This strategy is also the main reason for AQIM’s threat particularly addressing French companies, as the French-led “Operation Barkhane” in the Sahel in support of the G5 countries (Burkina Faso, Chad, Mali, Mauritania, and Niger) is currently the main threat to AQIM and its direct affiliates’ operations. This threat was recently exemplified by French operations on February 14 in Mali that resulted in the deaths of six JNIM leaders, including that of Hasan al-Ansari, co-founder of JNIM, later confirmed by the group itself. However, as noted in AQIM’s latest statement, the threat extends to all Western companies, all perceived as “crusaders” in AQIM’s narrative, which it would attack given the opportunity, as underscored by the March 2016 Krechba attack that targeted Algerian, Norwegian, and British firms. That most of the attacks thus far have been directed against French interests is largely due to the outsized French presence among potential targets in the region and France’s lead role in regional counter-militancy operations.

The references made to the negative impact of the French presence on the region’s economy and society underscores an inherent part of al-Qaeda’s strategy as a whole, and that of AQIM in particular. AQIM, unlike certain other jihadist groups such as the Islamic State (IS), is willing to be more flexible in the implementation of its religious ideology in order to not only gain the support of, but also embed themselves in the local population. Thus, by appealing to material interests such as the state of the economy and society, AQIM is seeking to create an image of “us against them”, rallying as much of the local population as possible in opposition to foreign influence. While this may boost recruitment for the group, this is not the main goal in this case, as al-Qaeda favors quality over quantity with its fighters. The goal is rather to enhance the group’s freedom of operation within the population, which it will utilize to launch attacks and, later, to go into hiding as well as to facilitate logistical support.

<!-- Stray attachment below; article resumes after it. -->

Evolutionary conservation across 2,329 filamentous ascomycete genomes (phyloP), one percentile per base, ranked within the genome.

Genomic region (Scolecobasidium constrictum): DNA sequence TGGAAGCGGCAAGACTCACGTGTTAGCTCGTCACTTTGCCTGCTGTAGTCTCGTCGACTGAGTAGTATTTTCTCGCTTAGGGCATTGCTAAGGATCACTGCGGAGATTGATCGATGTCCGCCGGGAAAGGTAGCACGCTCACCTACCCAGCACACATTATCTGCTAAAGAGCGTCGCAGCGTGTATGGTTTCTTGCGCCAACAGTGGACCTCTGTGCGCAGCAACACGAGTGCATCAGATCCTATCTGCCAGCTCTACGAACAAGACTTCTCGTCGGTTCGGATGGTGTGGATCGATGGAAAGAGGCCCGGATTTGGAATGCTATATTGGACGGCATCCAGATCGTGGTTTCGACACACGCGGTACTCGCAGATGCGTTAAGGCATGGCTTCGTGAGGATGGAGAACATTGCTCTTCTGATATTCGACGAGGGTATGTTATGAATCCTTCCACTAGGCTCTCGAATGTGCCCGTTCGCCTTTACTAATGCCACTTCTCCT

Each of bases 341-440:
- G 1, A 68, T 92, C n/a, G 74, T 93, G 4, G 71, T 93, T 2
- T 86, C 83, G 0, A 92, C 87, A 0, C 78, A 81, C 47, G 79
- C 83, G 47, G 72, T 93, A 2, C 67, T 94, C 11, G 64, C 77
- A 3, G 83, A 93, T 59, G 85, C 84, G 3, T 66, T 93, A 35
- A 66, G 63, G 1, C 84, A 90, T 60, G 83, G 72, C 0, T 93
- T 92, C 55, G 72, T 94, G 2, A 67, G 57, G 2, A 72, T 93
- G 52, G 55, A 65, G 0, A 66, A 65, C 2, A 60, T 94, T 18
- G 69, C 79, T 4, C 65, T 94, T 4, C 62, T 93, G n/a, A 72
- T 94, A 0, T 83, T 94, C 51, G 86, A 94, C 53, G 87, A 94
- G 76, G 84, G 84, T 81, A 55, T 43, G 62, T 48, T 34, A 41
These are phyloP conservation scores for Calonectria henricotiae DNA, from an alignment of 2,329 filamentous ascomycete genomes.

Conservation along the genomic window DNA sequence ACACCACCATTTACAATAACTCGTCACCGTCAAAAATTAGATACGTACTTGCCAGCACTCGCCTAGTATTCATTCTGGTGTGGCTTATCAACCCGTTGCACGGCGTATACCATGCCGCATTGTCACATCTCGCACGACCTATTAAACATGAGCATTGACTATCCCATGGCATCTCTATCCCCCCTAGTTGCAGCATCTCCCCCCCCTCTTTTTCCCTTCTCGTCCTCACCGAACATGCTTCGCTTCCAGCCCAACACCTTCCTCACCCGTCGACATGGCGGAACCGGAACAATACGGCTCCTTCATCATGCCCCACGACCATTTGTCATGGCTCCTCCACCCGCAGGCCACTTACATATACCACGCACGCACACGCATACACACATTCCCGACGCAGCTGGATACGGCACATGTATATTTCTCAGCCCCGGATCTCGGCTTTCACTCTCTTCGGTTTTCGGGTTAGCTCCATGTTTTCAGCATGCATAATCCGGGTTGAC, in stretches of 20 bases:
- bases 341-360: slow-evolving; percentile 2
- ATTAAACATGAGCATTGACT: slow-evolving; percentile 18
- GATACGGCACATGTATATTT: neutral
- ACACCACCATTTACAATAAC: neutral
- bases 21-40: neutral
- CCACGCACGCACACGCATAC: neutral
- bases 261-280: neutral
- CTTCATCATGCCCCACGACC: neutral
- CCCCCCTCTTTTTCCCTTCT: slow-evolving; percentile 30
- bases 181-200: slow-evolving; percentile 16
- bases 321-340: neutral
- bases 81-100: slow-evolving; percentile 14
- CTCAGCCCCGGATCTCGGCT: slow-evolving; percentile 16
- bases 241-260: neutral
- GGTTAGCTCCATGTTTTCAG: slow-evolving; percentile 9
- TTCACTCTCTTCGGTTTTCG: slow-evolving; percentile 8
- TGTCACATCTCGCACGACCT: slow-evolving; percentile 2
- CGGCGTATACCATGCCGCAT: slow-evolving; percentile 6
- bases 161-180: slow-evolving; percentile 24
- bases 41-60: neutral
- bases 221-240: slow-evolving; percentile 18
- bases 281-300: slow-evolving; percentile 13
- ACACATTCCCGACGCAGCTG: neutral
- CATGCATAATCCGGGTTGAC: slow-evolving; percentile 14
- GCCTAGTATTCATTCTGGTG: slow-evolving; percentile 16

FORECAST: Currently, AQIM and its direct affiliates maintain a presence, either of offensive operations or for logistical support, in parts of Algeria, Tunisia, Libya, Mauritania, Mali, Burkina Faso, and Niger, putting these countries at a high risk, which also corresponds with the message threatening Western companies “from Libya to Mauritania”. Given the current strategy and deployment of the group, as well as precedent, we assess that of these countries Algeria, Mali, and Burkina Faso are at the highest risk. Nonetheless, this foothold could, depending on developments and the dynamics of the situation in the region, be exploited to launch attacks into neighboring countries if needed.

FORECAST: It is important to note that while AQIM’s threat is not new, but rather a reiteration of an existing and proven threat, it does come ahead of the holy month of Ramadan, currently slated to start on May 15. This period of the year historically is when jihadist groups attempt to increase their rate of operations and conduct more high profile and notable attacks, so as to capitalize on the symbolism of the holiday. Accordingly, it is possible that the timing of AQIM’s latest message was similarly motivated, thus highlighting the elevated potential for al-Qaeda attacks against Western interests in North Africa and the Sahel region over the coming weeks.


Western companies operating in the North Africa and Sahel regions are advised to evaluate security procedures pertaining to attacks against installations, and emphasize guideline to their staff.

Examine behavioral patterns of local employees on site to mitigate potential risks arising from influence by Jihadist propaganda.

Monitor MAX Intelligence’s reports, as well as local publications to remain abreast of the dynamics of the threat posed by Jihadist groups in your areas of operations. Potential indications of a change in the level of threat include the rate, scope and rhetoric of Jihadist publications and their attacks, changes in modus operandi, scale and sophistication of attacks, and changes to areas of operations and influence of different groups.

Islamic State-linked media reports shooting attack in Nizhny Novgorod on May 6; first 2018 Islamist militant attack in World Cup host city – Russia Analysis

Please be advised

On May 6, the Islamic State (IS)-linked media group, al-Amaq, claimed that a shooting attack which took place in Nizhny Novgorod, western Russia, was committed by a ‘soldier’ of the Sunni-jihadist group. According to a statement from Russia’s Federal Security Service (FSB) on May 4, an assailant opened fire on police officers during an identity check and barricaded himself inside an apartment in the city. The statement indicated that the perpetrator was later neutralized by security forces.